Sgt Grit Marine Corps Merchandise

Welcome to our Marine Corps Newsletter archives. Read our patriotic stories of American courage sent in to us by Marines and their families. Enjoy!

Sgt Grit American Courage Newsletter #81

"Courage is a character trait most oft attributable to men. In fact, it is the universal virtue of all those who choose to do the right thing over the expedient thing. It is the common currency of all those who do what they are supposed to do in a time of conflict, crisis, and confusion."
--Florence Nightengale

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What are most kids doing 9 months after graduation? How about college, working, taking it easy, while trying to decide what they are going to do with the rest of their lives.

Some decide on the Armed Forces, some on just goofing off with their friends, living it up, so to speak.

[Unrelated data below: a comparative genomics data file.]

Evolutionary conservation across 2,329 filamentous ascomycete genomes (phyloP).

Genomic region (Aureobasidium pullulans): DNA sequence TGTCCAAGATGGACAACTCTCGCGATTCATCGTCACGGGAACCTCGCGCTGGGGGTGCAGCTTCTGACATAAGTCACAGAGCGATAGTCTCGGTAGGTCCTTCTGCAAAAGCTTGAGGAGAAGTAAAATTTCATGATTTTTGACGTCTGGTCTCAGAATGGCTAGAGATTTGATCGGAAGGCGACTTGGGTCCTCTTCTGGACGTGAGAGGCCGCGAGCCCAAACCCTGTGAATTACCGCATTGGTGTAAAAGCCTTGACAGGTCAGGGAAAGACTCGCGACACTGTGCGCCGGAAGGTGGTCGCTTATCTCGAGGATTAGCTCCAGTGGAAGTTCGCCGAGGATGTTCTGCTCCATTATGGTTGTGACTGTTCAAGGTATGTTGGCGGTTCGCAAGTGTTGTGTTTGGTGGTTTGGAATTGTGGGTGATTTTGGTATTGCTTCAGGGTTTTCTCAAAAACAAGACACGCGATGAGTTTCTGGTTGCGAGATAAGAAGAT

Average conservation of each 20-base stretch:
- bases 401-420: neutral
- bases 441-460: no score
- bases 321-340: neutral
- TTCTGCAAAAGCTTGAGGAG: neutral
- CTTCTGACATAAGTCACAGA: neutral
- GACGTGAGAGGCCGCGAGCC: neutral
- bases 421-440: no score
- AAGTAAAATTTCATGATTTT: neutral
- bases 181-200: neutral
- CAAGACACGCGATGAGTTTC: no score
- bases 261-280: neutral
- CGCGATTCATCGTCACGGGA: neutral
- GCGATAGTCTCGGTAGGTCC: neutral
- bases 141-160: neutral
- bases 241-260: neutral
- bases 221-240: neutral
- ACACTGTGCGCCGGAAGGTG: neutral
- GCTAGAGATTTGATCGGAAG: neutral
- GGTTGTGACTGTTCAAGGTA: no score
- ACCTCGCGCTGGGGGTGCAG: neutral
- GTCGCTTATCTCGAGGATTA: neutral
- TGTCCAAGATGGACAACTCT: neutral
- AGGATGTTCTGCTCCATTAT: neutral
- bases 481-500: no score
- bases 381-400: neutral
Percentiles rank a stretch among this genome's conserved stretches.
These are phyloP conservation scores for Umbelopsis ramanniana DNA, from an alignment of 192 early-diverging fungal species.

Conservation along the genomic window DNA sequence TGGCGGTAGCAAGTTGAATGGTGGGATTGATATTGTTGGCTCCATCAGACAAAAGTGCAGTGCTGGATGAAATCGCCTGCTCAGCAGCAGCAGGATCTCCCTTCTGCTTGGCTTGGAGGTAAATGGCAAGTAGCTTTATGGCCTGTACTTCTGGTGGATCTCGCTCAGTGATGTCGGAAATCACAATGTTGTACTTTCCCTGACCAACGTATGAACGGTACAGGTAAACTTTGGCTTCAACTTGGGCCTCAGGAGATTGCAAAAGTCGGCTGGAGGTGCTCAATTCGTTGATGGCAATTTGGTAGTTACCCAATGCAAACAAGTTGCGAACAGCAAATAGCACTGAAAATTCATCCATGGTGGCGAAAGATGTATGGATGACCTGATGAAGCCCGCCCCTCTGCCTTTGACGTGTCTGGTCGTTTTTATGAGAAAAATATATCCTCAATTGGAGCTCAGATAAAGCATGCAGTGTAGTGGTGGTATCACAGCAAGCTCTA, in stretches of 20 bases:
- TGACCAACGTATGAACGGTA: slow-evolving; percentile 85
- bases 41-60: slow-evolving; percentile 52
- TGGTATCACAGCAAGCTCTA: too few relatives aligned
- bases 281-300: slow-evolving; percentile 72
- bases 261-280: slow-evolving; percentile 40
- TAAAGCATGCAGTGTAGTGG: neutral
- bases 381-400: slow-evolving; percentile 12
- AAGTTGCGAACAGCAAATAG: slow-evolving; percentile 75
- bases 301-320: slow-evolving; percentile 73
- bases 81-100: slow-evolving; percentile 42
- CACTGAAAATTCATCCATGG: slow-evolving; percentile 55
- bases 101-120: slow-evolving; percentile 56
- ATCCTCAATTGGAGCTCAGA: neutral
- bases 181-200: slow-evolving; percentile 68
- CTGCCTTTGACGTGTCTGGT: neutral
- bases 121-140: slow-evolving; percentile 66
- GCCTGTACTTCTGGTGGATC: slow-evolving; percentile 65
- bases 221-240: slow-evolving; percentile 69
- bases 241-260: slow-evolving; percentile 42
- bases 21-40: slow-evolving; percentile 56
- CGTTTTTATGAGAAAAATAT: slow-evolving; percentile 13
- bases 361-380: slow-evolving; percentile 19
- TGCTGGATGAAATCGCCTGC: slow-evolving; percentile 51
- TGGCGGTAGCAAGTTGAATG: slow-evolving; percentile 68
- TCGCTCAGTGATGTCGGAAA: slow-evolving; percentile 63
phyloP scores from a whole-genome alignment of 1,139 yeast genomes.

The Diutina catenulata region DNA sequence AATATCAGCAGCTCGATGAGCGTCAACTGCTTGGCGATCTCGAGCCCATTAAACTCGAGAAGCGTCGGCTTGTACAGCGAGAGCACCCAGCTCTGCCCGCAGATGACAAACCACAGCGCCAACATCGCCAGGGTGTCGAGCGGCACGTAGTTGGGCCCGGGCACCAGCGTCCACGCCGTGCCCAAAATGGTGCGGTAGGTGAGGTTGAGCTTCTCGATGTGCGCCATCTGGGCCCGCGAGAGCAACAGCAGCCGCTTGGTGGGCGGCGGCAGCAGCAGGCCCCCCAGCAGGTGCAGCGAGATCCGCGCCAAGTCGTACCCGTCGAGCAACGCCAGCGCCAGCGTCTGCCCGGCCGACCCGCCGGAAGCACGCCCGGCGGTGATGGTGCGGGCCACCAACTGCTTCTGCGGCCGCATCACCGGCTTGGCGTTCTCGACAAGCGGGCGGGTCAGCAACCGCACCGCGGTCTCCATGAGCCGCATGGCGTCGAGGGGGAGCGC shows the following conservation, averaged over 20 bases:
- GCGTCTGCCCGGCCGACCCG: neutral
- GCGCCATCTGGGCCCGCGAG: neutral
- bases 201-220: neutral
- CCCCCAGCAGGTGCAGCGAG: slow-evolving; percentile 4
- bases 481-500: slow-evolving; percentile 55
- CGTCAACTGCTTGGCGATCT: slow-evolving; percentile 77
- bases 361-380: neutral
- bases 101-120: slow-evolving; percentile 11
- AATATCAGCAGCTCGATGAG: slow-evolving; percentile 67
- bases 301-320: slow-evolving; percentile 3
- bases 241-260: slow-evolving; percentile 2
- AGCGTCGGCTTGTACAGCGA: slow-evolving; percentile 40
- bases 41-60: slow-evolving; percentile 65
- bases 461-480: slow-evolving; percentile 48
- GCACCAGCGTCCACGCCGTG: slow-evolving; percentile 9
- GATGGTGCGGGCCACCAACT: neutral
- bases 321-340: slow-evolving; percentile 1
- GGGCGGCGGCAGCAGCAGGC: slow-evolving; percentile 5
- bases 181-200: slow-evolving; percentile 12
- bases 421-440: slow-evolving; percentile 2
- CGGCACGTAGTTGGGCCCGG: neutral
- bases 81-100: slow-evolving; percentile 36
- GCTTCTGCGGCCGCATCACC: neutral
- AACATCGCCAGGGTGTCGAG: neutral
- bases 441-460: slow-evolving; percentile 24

What about becoming a man... A UNITED STATES MARINE.

Just like our own Hometown Hero........ David Tope, of Waynesburg. A 2003 graduate of Sandy Valley High School.

Just 9 months ago David was graduating high school. One week after that he was shipped off to Paris Island for Marine training boot camp, 13 weeks later a young kid emerged a United States Marine.

Heading into this, David wasn't sure he was ready to be the man he has to be, leaving behind family, friends and his fiancée. He is strong willed and this is what he wanted to do since he was 13 yrs old, he wanted to be a Marine, and be one for life. His passion for firearms and explosives, was scary for some of us but he always said "I KNOW WHAT IM DOING".

After getting to come home to spend time with his family for 2 weeks, he was sent off again. Camp Lejeune was the destination this time for his schooling and training. David was then sent to California, for desert training. For what you wonder, how about to be sent to Iraq. Yes, he got his orders, this 19 yr. old, recent graduate of high school got orders to "go fight for our country."